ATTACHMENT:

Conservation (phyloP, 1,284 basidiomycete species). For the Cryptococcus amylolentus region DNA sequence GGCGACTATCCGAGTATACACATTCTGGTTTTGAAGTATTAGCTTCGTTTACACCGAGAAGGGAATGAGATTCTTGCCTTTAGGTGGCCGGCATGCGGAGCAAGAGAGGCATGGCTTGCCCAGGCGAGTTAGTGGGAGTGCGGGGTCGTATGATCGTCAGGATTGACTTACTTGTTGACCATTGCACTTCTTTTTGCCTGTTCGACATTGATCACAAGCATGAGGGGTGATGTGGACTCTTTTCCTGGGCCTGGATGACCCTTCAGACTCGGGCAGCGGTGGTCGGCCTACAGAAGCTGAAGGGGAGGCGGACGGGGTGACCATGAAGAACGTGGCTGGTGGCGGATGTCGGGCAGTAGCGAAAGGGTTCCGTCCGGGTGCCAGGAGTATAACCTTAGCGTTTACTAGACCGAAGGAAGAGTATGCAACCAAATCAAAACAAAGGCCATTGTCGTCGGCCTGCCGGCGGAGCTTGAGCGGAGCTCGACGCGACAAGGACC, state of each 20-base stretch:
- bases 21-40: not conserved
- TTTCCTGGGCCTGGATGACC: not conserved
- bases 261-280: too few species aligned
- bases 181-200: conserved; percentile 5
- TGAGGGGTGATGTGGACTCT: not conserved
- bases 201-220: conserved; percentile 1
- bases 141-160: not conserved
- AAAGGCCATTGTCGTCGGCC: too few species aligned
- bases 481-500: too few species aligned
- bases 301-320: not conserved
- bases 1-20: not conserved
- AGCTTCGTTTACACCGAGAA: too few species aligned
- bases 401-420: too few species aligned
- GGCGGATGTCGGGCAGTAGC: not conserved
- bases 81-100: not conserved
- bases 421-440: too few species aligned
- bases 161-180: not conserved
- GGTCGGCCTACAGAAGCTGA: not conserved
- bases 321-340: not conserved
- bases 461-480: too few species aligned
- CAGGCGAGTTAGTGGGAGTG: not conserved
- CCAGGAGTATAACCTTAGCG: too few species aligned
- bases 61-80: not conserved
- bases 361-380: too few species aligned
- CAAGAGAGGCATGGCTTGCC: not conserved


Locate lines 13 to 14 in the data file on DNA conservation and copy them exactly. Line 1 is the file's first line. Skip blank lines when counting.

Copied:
- AGCTTCGTTTACACCGAGAA: too few species aligned
- bases 401-420: too few species aligned